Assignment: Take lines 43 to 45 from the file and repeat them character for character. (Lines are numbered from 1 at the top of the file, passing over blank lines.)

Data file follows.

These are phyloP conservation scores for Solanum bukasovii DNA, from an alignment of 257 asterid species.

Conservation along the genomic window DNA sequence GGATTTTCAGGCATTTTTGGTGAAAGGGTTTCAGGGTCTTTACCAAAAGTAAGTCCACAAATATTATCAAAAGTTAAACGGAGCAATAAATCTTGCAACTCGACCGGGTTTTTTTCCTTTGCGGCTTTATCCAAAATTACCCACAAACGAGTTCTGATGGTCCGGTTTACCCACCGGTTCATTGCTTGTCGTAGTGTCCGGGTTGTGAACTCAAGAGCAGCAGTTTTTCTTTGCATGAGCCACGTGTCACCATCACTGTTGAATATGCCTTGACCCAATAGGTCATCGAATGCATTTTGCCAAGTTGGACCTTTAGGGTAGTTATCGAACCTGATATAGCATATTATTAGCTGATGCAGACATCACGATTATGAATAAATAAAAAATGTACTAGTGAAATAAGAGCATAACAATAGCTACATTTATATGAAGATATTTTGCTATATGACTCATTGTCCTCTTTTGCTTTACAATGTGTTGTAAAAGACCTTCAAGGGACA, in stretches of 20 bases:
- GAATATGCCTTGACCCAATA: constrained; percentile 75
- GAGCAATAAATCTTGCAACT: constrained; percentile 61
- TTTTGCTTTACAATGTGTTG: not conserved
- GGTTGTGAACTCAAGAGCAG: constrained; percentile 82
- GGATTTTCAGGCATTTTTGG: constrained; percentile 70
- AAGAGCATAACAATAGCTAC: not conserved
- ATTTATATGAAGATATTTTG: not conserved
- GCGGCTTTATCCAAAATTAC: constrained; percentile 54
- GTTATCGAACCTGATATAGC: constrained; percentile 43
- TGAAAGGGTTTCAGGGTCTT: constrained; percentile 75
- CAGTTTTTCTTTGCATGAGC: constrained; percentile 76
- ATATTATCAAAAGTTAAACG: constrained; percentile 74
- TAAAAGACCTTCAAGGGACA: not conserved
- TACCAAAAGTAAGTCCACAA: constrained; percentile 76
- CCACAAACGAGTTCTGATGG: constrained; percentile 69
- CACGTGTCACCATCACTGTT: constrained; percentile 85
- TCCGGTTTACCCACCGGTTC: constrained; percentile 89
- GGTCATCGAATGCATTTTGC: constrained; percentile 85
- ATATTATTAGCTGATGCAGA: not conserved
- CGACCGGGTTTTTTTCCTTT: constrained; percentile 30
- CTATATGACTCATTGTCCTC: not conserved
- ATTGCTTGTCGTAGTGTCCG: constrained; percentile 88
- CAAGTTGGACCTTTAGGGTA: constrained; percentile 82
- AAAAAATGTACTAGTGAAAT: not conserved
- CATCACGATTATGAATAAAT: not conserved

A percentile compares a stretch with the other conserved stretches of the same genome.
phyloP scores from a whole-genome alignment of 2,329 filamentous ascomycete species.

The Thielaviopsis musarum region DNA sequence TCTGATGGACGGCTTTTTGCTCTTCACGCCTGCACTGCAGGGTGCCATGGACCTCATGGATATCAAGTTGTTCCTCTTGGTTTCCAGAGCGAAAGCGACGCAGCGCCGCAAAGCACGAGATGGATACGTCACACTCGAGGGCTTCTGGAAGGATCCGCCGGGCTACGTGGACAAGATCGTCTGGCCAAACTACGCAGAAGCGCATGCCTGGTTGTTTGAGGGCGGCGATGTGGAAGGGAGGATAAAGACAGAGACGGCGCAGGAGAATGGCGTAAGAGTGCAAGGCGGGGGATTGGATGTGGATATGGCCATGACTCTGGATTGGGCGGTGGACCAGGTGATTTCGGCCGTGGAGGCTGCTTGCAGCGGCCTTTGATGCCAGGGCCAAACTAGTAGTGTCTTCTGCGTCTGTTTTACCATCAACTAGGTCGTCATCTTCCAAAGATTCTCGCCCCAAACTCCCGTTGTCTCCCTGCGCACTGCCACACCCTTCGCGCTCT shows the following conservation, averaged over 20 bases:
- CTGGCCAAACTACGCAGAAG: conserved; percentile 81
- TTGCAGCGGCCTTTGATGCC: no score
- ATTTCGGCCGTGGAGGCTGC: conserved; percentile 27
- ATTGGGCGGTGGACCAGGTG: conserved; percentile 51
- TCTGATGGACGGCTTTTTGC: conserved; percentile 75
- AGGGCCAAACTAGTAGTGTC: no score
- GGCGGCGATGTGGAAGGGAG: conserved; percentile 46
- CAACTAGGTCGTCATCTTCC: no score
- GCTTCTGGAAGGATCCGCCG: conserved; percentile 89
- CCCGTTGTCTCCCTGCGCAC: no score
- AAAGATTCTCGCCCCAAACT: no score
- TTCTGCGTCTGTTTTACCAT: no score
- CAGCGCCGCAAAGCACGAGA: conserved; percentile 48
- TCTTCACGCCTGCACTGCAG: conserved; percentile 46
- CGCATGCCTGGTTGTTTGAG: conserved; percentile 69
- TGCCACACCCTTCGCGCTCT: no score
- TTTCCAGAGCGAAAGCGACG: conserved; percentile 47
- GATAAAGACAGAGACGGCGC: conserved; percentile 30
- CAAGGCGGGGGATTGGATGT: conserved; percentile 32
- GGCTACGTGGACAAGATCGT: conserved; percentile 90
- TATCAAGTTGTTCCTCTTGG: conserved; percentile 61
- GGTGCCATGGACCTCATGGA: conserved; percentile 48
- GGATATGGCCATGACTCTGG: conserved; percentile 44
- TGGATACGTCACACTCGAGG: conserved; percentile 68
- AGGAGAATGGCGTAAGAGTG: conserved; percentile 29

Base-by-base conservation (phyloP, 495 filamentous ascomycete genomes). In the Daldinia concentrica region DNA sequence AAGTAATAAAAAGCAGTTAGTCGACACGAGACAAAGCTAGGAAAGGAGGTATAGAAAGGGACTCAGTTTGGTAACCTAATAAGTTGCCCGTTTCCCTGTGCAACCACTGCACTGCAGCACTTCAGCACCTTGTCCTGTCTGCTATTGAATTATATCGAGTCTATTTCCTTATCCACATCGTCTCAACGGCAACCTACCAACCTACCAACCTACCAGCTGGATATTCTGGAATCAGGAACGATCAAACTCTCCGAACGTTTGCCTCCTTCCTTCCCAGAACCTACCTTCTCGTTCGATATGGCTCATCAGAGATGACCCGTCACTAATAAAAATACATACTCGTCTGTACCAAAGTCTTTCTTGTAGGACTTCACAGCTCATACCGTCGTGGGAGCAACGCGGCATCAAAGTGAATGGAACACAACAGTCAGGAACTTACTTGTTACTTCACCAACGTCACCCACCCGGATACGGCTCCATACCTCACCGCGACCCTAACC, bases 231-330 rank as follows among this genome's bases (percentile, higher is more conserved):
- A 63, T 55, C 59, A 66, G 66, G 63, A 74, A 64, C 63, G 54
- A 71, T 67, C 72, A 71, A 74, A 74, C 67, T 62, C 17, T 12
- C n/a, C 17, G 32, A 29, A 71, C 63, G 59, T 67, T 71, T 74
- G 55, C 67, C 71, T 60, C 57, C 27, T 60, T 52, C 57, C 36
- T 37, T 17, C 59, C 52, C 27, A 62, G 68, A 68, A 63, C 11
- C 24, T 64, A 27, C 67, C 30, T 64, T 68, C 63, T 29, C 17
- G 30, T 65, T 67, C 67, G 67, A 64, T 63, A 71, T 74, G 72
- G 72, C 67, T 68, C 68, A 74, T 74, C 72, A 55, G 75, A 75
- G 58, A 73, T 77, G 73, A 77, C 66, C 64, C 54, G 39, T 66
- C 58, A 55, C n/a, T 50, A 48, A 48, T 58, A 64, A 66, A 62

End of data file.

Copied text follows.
- CAGCGCCGCAAAGCACGAGA: conserved; percentile 48
- TCTTCACGCCTGCACTGCAG: conserved; percentile 46
- CGCATGCCTGGTTGTTTGAG: conserved; percentile 69